Firms acquiring successful brands on Amazon have attracted more than $12 billion in capital raised. They are known as Amazon seller aggregators. The market had a breakout year in 2020 because of three factors: the pandemic accelerating spending on Amazon, Thrasio raising hundreds of millions of dollars, and Anker, an Amazon-native brand, going public.Read the report
Shopify insists that they won't build a marketplace, but the Shop app has recently become one. The app now allows discovering merchants, adding their items to a shopping cart, and checking out - all without leaving the app.
U.S. e-commerce penetration is currently at levels it would have reached even if the pandemic didn't happen. While Covid boosted e-commerce spending in 2020, that acceleration perhaps wasn't a step-change after all.
WFS, a fulfillment service Walmart launched less than two years ago, already fulfills 1/4 of Walmart marketplace sales. Walmart is on a path to making the marketplace invisible to shoppers.
The U.S. is Amazon's least competitive marketplace. Despite having the highest number of sellers, they each receive more traffic per seller than on the other marketplaces.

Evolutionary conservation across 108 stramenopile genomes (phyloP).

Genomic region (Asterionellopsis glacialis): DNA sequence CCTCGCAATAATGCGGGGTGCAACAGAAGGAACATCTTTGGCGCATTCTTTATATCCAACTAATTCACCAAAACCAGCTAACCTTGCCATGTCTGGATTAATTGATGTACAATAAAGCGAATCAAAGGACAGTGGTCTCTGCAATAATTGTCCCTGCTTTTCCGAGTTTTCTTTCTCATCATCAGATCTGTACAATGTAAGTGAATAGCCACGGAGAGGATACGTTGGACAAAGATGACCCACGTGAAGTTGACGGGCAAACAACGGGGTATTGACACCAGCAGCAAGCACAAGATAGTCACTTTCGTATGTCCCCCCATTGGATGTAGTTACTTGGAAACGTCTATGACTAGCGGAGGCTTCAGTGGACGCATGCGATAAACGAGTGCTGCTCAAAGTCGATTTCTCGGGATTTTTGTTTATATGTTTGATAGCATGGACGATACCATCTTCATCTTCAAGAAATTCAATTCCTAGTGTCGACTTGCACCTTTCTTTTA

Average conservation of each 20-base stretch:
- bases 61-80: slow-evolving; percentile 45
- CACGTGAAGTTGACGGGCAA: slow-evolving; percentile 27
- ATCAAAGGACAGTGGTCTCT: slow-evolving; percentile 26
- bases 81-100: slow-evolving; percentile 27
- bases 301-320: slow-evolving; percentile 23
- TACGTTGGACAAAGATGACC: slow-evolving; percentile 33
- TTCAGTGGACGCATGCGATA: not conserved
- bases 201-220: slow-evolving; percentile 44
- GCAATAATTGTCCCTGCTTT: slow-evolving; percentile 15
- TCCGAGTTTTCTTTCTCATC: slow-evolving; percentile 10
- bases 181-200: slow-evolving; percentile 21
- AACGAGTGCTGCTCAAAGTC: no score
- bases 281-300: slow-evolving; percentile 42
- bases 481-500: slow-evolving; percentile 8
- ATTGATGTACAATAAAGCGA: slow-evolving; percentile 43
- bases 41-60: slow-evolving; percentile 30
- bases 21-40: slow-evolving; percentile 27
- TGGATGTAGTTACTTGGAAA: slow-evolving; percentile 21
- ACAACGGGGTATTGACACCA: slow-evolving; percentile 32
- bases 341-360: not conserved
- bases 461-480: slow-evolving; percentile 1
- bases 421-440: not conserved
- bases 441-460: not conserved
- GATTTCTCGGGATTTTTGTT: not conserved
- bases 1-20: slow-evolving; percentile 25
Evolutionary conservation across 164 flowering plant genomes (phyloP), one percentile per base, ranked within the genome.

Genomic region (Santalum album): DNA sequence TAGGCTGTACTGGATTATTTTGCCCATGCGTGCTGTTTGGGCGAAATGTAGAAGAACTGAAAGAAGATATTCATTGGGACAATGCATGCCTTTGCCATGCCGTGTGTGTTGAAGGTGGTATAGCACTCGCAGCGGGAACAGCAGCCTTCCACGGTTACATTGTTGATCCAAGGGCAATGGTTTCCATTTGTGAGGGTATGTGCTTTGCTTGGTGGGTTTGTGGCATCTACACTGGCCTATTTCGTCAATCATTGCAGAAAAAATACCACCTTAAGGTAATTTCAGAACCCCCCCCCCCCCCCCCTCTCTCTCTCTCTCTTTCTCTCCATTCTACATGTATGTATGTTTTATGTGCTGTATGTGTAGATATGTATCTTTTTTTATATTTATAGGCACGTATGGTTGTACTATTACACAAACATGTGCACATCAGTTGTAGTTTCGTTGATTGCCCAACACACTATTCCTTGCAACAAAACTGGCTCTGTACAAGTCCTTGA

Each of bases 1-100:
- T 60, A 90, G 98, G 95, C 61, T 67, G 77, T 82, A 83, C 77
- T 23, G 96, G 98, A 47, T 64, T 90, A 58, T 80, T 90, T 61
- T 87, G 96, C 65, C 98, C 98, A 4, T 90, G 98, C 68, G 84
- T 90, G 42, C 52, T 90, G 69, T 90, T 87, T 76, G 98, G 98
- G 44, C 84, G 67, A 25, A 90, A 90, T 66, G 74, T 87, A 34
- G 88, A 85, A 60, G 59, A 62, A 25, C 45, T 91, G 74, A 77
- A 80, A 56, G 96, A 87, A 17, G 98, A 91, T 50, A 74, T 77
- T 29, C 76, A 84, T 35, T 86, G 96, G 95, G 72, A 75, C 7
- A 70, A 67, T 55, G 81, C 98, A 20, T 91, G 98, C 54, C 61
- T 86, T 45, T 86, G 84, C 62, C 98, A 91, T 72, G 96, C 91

Two years ago, Nike stopped selling its clothes and sneakers directly to Amazon. The brand has since done exceptionally well scaling its digital sales. And yet, consumers continue to look for Nike on Amazon.
In the third quarter, Amazon reached sales levels it would have gotten to even without the pandemic boost. Amazon appears to have lost all the e-commerce spending acceleration.
Since opening the marketplace to international sellers in March, Walmart has added 5,000 sellers from China. They represent more than 10% of all new sellers.
Despite disruptions to global supply chains and Amazon's warehouse space restrictions, inventory levels at Amazon warehouses are high. As other retailers are fearing empty shelves, Amazon has turned its vast marketplace into an advantage.
Proprietary software parses raw data to extract critical pieces of structured data on brands, products, categories, and sellers.
We analyze the data and share insights as research reports and articles.
We believe that data is better than opinions for understanding what's next in e-commerce.
Journalists all over the world rely on Marketplace Pulse insights and data for their stories. Marketplace Pulse works with leading magazines, newspapers, and online publications, including The Wall Street Journal, The New York Times, The Washington Post, Bloomberg, and CNBC.